Japan volcano ERUPTS: Smoke cloud fills sky as warning sent over deadly ash fall

We use your sign-up to provide content in ways you’ve consented to and to improve our understanding of you. This may include adverts from us and 3rd parties based on our understanding. You can unsubscribe at any time. More info

According to Volcano Discovery at 11.17am UTC, Sakurajima volcano erupted on Sunday after previous eruptions earlier in the year. Pictures on social media from live cameras near Tarumizu City show smoke and lava.

The Japanese Meteorological Agency (JMA) said Sakurajima on Japan’s western major island of Kyushu erupted at about 8:05 p.m. (11.05 GMT) on Sunday.

No details on the eruption were immediately available from JMA.

The NERV Disaster Prevention App in Japan shows a wide ash fall forecast pushing northeast.

Volcano Discovery also reported Sakurajima erupted on Saturday and Friday, as well as throughout July.

Sakurajima volcano in southern Kyushu is one of the most active volcanoes in the world, and one of the few which is at present in constant  activity. 

Its ongoing typical activity range from strong strombolian to large ash explosions every 4-24 hours.

The volcano is the historically active centre of the larger complex of the Aira caldera volcano.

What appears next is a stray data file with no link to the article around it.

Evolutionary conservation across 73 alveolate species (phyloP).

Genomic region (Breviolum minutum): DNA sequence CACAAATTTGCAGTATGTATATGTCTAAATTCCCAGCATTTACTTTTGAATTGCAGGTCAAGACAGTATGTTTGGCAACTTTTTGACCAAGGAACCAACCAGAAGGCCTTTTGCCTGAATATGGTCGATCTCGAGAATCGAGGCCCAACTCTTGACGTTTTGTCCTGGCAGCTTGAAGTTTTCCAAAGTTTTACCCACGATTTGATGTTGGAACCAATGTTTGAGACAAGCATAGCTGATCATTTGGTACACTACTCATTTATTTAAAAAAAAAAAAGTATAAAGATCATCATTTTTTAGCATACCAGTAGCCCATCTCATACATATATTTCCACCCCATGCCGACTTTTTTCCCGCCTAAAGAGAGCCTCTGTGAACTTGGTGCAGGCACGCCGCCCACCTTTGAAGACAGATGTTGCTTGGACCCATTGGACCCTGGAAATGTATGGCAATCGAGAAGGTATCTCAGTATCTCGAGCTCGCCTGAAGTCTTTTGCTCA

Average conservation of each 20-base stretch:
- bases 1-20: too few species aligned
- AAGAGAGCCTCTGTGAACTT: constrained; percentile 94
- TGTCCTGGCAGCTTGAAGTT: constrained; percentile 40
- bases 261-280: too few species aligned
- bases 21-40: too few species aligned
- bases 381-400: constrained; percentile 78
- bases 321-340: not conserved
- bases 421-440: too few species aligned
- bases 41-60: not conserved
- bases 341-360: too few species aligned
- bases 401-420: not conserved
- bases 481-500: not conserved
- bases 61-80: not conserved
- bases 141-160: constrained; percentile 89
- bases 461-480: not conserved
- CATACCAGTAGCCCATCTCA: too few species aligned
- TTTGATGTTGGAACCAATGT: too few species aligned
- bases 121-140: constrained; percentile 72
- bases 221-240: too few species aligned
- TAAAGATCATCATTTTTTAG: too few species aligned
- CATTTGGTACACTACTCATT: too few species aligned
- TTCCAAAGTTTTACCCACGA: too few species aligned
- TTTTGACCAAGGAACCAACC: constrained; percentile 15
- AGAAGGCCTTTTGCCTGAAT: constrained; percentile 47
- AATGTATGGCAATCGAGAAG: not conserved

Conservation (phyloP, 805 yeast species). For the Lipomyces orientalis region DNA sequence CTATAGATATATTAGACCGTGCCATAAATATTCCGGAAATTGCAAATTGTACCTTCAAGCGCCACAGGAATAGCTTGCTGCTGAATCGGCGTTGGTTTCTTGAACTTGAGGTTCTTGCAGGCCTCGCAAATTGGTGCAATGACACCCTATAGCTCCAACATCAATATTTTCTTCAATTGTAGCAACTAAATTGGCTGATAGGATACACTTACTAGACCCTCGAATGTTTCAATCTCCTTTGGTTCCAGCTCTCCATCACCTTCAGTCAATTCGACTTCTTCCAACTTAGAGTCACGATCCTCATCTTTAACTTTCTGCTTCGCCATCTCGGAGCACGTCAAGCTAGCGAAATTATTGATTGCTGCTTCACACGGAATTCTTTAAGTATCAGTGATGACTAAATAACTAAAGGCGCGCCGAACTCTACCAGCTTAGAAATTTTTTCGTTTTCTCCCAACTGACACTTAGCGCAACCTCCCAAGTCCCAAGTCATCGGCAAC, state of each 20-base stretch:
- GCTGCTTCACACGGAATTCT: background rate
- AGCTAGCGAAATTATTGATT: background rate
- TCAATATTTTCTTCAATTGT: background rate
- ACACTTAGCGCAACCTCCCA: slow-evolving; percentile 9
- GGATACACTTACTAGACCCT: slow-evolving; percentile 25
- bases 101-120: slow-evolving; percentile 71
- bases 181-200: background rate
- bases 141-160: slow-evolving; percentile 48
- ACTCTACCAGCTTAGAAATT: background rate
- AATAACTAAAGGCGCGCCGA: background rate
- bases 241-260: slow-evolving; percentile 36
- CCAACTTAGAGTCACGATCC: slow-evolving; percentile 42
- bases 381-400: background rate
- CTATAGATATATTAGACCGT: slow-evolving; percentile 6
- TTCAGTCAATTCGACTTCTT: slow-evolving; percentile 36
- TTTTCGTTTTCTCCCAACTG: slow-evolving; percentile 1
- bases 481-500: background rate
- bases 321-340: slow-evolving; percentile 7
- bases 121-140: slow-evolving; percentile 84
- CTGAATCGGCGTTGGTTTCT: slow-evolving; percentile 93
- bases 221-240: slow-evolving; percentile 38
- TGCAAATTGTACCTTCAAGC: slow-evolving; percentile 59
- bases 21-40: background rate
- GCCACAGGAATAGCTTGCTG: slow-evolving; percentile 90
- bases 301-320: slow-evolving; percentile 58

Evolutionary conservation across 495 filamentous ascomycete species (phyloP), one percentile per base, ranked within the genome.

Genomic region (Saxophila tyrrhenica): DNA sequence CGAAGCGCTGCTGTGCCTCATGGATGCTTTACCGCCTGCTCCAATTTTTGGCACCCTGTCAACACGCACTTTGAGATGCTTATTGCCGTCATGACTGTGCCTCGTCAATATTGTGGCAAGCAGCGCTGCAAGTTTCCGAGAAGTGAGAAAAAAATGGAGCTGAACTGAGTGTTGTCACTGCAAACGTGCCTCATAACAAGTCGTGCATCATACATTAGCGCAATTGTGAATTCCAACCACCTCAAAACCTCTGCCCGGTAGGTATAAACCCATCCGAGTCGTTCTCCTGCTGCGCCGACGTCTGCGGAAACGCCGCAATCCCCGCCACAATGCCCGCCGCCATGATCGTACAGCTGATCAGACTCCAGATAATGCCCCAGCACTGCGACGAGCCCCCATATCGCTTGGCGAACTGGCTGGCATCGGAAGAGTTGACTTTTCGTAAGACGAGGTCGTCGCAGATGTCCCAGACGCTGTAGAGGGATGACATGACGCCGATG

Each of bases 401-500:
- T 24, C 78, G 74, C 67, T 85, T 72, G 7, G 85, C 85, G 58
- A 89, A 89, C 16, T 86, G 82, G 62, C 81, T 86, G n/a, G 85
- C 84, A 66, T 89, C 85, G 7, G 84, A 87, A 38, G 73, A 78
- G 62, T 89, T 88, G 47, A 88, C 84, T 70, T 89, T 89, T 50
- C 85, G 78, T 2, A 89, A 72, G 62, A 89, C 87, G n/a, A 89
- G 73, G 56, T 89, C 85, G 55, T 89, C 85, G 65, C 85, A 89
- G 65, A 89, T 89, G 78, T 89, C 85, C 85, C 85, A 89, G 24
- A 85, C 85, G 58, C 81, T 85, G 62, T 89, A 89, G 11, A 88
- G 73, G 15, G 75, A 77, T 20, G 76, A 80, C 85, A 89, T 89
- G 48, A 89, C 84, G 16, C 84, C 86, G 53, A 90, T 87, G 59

Located across Kagoshima Bay, which separates the city and the volcano by 4.2 km of water, its summit is only 8 km east of the city of Kagoshima with a population of half a million. 

Due to its explosive potential, it is considered a very dangerous volcano and closely monitored.

The largest historical eruptions of Sakurajima took place during 1471-76 and in 1914.

Unlike the ash produced by burning wood and other organic materials, volcanic ash can be dangerous. 

Its particles are very hard and usually have jagged edges and, as a result, it can cause eye, nose, and lung irritation, as well as breathing problems. 

While in the air, ash can cause problems for jet engines, forcing airlines to cancel flights through the affected area. 

An ashfall that leaves a thick layer of ash may cause roofs to collapse, clog gutters, and interfere with air conditioning units. 

Animals in an area coated by volcanic ash may have difficulty finding food, as the plants in the region may be covered in ash. 

Ash can also contaminate water supplies.


Source: Read Full Article